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Oct 12, 2015

Fancy Doesn't Mean Better!


This is a guest post by Janet Wesner.

The Economist’s daily chart is one of my frequent stops for data visualization ideas. Usually, their charts exhibit standard data visualization best practices, but once in a while they post something that makes me scratch my head. This post on how countries spend their money is a good example. I’ve already made a Slemma visualization with alternative charts based on the same dataset and critiqued the conclusions that were drawn in the post by The Economist. Now, I’d like to focus specifically on the issues with their visualization. Here’s their chart:



Things that are wrong with this chart:

  1. Chart Choice. Just because there’s a lot of hate on pie charts that hasn’t been directly voiced for bubble charts, the concept here is the same: they’re difficult to compare and hard to align. For some of the bubbles where the size difference is large-ish, I can tell which bubble is larger but not by how much. For the bubbles close in size, I just have no idea unless I use a ruler (and probably a magnifying glass)
  2. Specific Design Elements. The strong border for highest and lowest spend make the bubbles larger. This is especially a problem for the lowest spend bubbles because it makes what should be the smallest bubble look larger. Take the Education category for example – the EU-28 bubble looks smaller than the Russia bubble.
  3. Data Integrity. Based on the legend, the bubbles are orange if they represent a value that is above average for the category, and similarly blue means below average. So my first thought is that average means the simple average of the ten columns shown. There are a few problems with this:
    1. EU-28 is not a country.
    2. Because there are ten countries shown, I would expect 5 orange bubbles and 5 blue bubbles for each category row. Clearly, this is not the case.
    3. If the average does not mean simple average across, could the creator be using the EU-28 average as the average? The problem with this is:
      1. None of individual countries shown belong to the EU-28 and so without any additional commentary, that’s not what a user would typically assume as the average.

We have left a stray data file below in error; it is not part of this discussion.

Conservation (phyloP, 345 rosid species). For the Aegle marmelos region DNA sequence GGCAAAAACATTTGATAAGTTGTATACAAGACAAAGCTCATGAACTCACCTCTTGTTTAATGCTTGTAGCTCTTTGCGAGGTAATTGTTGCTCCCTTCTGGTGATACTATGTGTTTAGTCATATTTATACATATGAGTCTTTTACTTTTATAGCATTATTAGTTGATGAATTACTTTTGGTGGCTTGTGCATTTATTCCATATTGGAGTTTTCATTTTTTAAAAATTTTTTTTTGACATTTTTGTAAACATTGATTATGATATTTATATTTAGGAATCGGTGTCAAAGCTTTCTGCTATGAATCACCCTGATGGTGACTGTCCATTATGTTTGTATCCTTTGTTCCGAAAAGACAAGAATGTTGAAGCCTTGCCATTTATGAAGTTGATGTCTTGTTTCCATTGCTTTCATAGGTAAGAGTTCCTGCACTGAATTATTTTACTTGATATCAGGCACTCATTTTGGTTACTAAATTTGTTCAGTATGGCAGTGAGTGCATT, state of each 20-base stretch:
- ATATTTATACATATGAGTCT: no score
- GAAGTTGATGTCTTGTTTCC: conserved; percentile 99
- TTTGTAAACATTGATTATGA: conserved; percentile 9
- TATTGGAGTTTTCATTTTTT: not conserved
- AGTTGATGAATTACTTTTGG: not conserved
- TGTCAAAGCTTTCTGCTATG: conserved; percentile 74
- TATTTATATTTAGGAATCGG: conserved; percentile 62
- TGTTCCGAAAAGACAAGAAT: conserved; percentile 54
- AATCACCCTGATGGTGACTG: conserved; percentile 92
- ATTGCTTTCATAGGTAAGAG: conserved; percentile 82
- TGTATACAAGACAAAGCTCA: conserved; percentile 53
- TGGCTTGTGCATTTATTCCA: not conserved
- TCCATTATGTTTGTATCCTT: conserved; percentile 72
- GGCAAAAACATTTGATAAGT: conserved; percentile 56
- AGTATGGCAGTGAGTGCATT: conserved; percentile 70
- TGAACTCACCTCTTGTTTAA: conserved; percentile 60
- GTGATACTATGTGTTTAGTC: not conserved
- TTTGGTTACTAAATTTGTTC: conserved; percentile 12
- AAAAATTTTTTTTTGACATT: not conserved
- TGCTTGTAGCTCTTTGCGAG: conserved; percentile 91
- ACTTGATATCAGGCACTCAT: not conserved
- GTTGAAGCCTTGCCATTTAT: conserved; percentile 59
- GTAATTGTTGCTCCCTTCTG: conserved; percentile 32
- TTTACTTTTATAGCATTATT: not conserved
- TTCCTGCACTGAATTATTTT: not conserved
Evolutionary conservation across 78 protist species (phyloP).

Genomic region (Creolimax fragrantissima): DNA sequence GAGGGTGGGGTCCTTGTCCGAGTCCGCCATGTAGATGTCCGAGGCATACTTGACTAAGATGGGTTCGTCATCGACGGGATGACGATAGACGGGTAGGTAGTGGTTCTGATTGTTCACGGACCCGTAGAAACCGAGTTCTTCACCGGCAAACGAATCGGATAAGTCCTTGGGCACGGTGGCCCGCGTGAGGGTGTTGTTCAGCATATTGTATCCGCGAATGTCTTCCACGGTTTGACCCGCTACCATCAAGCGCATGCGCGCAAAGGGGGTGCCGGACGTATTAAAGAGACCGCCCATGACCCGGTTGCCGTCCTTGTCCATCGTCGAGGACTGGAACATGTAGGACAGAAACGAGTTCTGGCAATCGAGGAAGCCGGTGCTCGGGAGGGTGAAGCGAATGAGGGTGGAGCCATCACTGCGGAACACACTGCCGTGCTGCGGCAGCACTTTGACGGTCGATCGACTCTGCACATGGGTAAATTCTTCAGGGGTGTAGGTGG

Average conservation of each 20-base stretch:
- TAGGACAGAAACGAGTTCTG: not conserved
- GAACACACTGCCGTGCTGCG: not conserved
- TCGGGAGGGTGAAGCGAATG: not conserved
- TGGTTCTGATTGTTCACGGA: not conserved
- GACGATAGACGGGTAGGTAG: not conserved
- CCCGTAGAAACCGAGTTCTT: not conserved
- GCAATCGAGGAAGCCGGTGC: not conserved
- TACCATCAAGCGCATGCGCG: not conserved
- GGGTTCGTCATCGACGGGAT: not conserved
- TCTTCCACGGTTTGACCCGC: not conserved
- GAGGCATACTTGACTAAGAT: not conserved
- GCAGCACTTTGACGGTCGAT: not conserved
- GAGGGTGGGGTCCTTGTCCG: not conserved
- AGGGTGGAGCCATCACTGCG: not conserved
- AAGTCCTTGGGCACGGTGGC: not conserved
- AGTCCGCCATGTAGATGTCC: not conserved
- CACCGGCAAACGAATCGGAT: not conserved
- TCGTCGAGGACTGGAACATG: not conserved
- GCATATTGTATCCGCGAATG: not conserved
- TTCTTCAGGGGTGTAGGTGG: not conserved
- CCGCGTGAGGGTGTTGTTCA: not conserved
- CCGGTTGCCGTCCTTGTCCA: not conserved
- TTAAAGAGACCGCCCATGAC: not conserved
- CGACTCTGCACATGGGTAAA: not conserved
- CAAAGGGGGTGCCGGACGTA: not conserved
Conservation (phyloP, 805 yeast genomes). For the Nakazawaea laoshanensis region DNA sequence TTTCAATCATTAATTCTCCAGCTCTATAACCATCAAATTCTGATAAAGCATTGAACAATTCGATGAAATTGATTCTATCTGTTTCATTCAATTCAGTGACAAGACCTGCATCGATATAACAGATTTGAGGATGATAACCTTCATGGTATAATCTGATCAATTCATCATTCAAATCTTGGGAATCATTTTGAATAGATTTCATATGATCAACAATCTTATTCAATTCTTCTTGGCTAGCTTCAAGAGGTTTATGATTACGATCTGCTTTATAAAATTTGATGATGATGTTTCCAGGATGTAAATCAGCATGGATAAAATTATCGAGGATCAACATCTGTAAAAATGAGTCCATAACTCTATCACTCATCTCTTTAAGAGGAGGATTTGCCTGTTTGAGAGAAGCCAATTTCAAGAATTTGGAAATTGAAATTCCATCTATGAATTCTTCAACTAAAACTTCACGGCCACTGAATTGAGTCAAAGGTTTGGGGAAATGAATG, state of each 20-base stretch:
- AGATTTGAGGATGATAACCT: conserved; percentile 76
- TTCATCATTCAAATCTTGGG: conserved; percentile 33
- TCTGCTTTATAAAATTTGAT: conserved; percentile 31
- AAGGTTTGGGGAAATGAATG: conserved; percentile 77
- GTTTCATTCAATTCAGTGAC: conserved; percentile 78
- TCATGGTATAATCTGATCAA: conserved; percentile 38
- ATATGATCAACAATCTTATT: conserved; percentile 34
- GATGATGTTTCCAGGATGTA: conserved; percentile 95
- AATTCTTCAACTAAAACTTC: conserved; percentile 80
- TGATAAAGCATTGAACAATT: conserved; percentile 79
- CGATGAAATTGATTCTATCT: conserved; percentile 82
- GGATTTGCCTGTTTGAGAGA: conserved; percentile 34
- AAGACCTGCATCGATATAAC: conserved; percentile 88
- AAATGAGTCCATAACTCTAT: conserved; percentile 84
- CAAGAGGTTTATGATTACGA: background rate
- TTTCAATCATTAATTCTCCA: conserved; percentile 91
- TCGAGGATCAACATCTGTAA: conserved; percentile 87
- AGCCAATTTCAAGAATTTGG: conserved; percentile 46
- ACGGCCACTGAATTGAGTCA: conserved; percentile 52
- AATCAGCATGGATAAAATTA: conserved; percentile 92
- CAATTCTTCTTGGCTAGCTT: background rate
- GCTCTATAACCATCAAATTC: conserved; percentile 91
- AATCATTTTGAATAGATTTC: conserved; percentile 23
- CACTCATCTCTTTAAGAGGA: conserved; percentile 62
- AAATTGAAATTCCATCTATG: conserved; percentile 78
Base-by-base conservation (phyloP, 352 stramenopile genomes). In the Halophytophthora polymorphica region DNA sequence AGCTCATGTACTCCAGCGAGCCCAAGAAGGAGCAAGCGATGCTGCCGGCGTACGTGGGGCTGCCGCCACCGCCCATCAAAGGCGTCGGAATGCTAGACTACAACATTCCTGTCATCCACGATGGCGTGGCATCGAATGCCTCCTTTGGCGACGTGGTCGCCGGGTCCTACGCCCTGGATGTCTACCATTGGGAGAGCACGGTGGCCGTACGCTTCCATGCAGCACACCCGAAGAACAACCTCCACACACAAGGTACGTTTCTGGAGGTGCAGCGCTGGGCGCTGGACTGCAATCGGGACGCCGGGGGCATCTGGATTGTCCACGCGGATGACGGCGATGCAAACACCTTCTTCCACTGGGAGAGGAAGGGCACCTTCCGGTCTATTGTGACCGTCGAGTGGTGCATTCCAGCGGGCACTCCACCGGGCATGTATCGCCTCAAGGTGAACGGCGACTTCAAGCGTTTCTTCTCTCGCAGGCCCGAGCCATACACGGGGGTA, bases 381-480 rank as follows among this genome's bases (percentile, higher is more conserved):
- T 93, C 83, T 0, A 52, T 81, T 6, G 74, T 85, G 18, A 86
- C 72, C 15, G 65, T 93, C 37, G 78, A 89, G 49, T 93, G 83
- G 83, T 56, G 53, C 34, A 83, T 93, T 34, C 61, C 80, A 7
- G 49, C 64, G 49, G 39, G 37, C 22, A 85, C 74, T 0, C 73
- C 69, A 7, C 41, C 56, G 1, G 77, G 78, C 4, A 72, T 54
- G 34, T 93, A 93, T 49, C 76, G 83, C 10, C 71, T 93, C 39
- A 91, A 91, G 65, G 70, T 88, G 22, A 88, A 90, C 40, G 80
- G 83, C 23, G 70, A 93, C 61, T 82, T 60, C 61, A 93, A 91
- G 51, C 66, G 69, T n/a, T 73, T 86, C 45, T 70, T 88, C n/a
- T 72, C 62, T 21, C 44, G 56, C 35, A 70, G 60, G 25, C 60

2. The EU-28 column of bubbles vary between the orange and blue colors.



    An alternative?
    The simplest and most commonly suggested alternative would be to use bar charts, and for great reason: All the bars share the same baseline and your eyes would only need to compare the endpoints. Here’s my redesign using a simple stacked bar chart:
    With all the categories shown, the chart does look busy (I could have created separate bar charts for each category but the downside would be that the visualization would take up a lot more screen space). The filter toggle at the top helps by allowing users to show only a few selected categories. Also, showing the labels of actual percentages prevents users from needing to do too much visual math.

    Though I think this is an improvement over the bubble chart (and likely took way less time to create), the stacked bar chart does have problems. For example, the stacked bar chart has too many colors and doesn’t highlight which countries have higher/lower spend than average. 

    Since I’m recently having a fascination with small multiples charts (also known as panel charts, sparklines, trellis charts), I tried testing out this concept using funnel charts.
    What impresses me most about good small multiples charts is that they’re able to show so much information in a condensed space. To make it readable though, it’s important to have a consistent design across graphs, including having a single axis for all charts… which leads me to what I think is the major downfall of using funnel charts in small multiples: Categories for each country is sorted in descending order from largest to lowest spend so the category order is not the same for the ten funnel charts (highest spend in the US is Health, in Mexico/India/Russia is Food, and in the rest is Housing). 
    With the tooltips that show up on mouse over, users can see which category each segment is. But, that’s extra work for the user. If all ten small charts could be put in the same row and have the same category order (something like a violin chart), then I think that would greatly improve the visualization. Short of being able to create violin charts, a simple sorted table actually works quite well too:

    After all the testing, I guess this goes to show that just because you can use fancy chart designs, it doesn’t mean you should.

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